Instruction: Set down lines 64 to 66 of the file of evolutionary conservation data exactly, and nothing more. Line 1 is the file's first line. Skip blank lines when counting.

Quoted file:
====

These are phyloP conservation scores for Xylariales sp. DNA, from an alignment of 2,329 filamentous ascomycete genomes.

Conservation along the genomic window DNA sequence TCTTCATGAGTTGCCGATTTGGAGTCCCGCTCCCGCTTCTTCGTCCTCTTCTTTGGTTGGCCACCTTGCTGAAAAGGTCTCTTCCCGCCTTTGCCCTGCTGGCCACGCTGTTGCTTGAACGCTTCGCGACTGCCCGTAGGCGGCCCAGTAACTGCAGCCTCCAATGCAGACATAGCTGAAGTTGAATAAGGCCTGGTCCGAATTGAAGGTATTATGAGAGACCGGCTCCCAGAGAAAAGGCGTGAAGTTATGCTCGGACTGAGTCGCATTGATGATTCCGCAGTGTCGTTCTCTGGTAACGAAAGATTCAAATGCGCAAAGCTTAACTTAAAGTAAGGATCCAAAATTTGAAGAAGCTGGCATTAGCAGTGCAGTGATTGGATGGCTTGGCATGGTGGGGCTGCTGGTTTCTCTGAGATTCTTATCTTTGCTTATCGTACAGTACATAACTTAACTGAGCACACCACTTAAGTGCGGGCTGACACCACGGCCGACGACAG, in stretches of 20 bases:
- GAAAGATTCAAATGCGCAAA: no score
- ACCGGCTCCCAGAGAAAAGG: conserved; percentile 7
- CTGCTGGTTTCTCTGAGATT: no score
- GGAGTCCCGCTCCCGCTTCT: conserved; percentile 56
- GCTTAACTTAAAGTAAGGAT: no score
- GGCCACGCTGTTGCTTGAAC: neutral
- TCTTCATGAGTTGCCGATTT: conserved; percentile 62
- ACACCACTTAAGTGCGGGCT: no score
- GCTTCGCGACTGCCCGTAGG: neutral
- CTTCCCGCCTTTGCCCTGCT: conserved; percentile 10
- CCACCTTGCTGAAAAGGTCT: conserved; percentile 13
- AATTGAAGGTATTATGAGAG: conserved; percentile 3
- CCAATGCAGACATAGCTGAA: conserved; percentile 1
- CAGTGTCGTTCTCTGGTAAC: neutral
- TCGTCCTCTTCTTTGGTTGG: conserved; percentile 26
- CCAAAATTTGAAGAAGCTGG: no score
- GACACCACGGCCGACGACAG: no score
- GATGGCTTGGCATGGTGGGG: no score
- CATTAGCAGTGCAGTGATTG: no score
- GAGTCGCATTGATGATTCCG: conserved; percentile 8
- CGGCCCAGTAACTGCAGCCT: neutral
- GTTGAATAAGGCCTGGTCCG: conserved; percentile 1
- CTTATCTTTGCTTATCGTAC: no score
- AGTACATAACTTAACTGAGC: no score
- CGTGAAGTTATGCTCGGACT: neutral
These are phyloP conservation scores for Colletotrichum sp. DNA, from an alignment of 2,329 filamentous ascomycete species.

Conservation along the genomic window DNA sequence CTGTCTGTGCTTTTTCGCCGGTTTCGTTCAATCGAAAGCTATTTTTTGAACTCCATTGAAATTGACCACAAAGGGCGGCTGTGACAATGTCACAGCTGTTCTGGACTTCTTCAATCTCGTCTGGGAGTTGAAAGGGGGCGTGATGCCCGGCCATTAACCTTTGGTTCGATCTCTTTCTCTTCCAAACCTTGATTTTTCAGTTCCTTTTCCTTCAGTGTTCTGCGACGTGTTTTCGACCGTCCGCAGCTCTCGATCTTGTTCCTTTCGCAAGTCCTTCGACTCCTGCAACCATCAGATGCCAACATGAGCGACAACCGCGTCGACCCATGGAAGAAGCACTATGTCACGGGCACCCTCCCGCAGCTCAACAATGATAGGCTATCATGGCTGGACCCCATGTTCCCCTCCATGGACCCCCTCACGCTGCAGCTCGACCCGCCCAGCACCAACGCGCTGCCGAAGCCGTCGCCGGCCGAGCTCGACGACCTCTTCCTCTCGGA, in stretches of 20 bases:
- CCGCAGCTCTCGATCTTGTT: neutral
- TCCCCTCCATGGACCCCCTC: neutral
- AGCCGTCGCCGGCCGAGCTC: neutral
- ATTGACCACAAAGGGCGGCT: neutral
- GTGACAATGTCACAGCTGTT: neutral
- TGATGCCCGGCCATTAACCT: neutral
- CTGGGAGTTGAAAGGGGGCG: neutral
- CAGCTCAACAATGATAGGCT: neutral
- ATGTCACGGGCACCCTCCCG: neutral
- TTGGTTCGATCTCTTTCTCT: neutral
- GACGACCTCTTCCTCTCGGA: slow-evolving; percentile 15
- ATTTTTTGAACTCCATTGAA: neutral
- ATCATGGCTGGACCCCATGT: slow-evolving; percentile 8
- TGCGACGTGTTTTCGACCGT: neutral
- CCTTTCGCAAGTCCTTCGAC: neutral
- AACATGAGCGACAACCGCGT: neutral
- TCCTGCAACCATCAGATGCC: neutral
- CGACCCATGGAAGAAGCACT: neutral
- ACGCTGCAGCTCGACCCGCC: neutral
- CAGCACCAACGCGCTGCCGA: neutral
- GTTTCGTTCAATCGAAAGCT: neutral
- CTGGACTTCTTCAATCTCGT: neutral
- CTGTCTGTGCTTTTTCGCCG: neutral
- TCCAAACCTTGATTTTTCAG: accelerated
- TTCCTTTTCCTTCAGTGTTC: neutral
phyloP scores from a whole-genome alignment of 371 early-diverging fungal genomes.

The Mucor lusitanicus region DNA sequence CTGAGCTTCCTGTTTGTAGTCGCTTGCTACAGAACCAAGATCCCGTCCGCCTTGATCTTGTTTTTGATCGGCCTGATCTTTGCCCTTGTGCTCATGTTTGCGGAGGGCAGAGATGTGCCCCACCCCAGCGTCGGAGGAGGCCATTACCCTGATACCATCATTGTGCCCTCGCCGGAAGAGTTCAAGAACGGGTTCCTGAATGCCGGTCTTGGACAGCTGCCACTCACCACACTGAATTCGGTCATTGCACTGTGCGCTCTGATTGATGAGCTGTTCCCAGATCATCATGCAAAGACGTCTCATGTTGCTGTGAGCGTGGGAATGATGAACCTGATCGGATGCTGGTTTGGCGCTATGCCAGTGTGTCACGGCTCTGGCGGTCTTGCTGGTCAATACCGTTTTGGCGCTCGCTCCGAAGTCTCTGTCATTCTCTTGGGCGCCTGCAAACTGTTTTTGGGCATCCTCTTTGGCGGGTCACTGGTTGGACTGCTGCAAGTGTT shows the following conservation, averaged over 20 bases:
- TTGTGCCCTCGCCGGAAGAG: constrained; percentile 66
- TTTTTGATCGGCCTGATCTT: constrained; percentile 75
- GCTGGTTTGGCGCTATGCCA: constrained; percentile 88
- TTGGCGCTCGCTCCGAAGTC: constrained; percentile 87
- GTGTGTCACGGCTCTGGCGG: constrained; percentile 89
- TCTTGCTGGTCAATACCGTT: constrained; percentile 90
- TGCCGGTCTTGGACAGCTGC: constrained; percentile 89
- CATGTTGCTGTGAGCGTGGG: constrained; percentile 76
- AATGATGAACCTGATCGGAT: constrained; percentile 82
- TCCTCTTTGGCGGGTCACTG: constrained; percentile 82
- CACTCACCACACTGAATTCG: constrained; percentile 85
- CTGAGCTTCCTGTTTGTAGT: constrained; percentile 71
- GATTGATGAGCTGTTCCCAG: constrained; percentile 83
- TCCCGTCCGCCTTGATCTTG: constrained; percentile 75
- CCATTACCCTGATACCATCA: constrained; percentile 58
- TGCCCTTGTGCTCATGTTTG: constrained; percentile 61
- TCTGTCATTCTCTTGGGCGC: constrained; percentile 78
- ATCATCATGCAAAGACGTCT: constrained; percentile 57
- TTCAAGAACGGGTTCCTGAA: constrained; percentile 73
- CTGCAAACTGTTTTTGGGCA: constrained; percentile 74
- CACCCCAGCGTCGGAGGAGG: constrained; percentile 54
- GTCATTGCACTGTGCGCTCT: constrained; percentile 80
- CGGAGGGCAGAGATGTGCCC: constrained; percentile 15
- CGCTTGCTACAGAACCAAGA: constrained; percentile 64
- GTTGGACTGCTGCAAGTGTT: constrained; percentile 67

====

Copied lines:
- CATGTTGCTGTGAGCGTGGG: constrained; percentile 76
- AATGATGAACCTGATCGGAT: constrained; percentile 82
- TCCTCTTTGGCGGGTCACTG: constrained; percentile 82